Authored by Michael Every via Rabobank,
This Daily tries to hammer home that the world we all loved from 1994 to 2004 is over. Symbolically, actor Matthew Perry, Chandler Bing from Friends, the must-watch sit-com from that era still popular on streaming today, sadly died this week at 54. Of course, the world where you were ‘always stuck in second gear’ and yet lived in vast apartments in Manhattan on low-wage jobs went long before Matthew. Contemporary Friends episodes would be ‘The One Where Nobody Can Afford to Go to Central Perk’, or ‘The One With Homelessness’.
Friends also took place under the invisible shield of US global hyper-power. 9/11 was three years before the show ended, but it didn’t ruffle Rachel’s hairdo. The second Iraq War was in 2003, yet nobody enlisted. Yet now we have rolling coups in Africa, war in Ukraine and the Middle East, and worries of where next. Indeed, some argue the “US isn’t ready for a war of great powers”, and, “America’s adversaries are preparing for wider conflict – to prevent war, it needs to do so as well.” Do you know what that will cost given that the US cannot *physically* do it? And do you know what the cost is of not doing it? The Friends episodes here are ‘The One With Rate Hikes and MMT’, and ‘The One With Global Bifurcation’. Even if Biden and Xi meet this month, it’s no longer the day, week, month, or even the year to think that there are friends out there.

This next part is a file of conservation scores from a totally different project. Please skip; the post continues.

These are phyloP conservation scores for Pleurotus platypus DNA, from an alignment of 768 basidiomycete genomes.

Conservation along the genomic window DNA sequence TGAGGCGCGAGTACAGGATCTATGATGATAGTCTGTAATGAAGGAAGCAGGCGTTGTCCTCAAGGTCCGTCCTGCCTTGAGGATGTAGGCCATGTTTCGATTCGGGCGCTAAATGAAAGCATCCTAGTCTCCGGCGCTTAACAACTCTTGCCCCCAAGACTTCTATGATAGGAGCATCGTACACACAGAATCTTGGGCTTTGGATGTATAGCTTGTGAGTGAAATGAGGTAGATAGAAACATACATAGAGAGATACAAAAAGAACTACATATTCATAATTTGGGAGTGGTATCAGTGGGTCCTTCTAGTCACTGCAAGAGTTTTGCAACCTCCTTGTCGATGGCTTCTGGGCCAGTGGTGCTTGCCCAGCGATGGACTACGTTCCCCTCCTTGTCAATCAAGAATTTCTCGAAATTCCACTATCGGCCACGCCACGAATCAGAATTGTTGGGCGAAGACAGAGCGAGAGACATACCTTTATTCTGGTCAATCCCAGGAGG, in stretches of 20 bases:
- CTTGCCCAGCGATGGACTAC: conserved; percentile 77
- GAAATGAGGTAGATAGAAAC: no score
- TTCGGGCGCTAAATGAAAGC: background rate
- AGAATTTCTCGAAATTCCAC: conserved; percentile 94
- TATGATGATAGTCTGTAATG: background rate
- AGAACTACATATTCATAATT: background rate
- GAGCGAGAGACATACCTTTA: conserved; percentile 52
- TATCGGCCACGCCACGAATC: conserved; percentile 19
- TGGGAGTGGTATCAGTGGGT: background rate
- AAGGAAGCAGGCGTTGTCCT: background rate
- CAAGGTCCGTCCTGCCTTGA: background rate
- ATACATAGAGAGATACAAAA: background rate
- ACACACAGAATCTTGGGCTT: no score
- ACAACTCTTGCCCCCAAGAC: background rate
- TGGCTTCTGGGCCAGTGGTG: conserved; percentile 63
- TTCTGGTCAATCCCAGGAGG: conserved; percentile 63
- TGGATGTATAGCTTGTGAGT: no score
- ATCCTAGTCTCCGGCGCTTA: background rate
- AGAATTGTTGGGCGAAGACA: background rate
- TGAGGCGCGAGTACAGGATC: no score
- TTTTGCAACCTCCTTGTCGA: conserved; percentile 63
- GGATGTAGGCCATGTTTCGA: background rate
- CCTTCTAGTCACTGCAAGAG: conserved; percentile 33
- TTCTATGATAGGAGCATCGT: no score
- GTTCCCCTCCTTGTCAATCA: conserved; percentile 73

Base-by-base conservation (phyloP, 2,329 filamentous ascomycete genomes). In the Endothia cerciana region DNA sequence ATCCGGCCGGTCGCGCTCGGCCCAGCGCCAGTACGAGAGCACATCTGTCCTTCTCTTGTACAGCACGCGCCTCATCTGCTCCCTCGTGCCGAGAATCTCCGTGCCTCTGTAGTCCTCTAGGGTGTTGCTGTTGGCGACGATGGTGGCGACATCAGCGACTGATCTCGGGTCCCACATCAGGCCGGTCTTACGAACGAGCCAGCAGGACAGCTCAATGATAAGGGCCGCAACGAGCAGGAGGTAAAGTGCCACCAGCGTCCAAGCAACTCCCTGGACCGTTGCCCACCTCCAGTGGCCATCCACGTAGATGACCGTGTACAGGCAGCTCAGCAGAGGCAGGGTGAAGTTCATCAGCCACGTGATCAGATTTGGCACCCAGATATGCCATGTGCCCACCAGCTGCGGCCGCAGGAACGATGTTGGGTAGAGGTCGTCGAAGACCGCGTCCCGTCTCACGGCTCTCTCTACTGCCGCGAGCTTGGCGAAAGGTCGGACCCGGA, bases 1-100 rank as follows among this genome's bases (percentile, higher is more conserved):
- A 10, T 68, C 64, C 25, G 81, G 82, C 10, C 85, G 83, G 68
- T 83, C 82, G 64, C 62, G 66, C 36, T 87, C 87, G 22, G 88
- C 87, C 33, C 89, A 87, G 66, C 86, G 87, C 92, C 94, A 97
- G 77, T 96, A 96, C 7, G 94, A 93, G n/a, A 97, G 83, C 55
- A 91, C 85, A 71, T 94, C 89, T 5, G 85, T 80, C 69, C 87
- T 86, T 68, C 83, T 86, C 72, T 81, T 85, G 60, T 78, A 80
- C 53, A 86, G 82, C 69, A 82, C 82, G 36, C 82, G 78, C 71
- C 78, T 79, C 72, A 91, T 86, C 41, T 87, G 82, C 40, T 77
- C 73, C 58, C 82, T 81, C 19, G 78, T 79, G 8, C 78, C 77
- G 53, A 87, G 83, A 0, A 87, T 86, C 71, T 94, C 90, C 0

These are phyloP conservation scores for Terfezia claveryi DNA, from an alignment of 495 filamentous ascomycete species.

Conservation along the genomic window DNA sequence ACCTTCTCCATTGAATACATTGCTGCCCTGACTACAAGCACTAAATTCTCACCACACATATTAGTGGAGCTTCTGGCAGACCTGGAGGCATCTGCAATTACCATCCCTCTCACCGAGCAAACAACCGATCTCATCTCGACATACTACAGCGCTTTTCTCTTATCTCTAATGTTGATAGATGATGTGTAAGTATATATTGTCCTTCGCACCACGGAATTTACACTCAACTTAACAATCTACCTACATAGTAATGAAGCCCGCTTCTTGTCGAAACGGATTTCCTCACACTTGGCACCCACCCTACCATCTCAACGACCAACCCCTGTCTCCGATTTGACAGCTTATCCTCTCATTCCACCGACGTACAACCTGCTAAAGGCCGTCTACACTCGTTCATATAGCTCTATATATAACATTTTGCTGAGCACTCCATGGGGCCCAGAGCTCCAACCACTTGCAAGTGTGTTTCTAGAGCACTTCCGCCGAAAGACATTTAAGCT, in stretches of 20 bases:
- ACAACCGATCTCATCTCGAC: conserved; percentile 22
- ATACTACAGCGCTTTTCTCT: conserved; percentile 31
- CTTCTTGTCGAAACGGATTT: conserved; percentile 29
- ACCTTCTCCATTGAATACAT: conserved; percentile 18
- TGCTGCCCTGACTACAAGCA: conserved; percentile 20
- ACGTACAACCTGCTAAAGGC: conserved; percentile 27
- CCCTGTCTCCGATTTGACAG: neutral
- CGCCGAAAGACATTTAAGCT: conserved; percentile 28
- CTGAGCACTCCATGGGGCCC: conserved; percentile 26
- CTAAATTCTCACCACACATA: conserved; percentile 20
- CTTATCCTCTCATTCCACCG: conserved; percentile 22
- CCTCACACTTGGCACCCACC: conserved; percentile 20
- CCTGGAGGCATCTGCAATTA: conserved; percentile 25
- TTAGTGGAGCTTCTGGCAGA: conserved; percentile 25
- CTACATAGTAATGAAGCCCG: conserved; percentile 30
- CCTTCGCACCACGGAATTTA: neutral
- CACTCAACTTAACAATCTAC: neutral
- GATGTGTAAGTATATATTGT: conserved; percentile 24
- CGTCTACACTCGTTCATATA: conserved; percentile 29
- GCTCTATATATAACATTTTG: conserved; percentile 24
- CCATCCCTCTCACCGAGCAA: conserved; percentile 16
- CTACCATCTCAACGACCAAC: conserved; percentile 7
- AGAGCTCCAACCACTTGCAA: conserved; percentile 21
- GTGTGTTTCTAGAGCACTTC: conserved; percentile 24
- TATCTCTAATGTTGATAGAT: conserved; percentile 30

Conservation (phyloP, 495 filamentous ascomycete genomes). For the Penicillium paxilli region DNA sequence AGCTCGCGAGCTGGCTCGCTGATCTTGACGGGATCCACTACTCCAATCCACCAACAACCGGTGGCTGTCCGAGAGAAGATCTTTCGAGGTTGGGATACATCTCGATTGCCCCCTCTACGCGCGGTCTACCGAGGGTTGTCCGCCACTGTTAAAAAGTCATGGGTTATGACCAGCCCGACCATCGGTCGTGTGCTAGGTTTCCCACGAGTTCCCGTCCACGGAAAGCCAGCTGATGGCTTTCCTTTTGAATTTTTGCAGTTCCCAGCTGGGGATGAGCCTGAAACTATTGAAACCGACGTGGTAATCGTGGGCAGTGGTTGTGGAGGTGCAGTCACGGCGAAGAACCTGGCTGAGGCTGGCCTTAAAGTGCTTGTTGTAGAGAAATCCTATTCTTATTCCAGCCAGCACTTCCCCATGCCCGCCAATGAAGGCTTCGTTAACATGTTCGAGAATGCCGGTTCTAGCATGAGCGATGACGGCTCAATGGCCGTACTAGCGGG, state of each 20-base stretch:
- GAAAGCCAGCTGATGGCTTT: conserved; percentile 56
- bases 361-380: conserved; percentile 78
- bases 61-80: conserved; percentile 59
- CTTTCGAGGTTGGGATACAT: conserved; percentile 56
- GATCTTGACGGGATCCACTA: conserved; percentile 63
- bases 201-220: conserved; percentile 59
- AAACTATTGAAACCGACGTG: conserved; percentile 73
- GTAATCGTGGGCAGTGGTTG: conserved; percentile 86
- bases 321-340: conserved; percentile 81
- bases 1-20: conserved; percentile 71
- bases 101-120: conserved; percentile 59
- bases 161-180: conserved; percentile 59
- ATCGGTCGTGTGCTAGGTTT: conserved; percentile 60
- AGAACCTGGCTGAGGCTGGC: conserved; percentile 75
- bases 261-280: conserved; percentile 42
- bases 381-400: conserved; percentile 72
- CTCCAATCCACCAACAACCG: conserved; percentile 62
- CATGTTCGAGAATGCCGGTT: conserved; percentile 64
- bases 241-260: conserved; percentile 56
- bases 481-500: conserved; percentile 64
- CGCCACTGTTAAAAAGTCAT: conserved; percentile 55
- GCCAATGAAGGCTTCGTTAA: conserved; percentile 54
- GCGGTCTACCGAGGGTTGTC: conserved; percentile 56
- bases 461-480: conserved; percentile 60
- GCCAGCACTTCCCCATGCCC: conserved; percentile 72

At home, a Friends episode few would have foreseen in 2023 is ‘The One With the Pogroms‘. The ‘Hannukah Armadillo’ needed his armour-plating to waddle round Manhattan or Brooklyn this year, as real-life Borat scenes play out in Dagestan’s airport and in Western schools and universities, and Stars of David and swastikas are sprayed on Jewish homes and businesses in Western cities.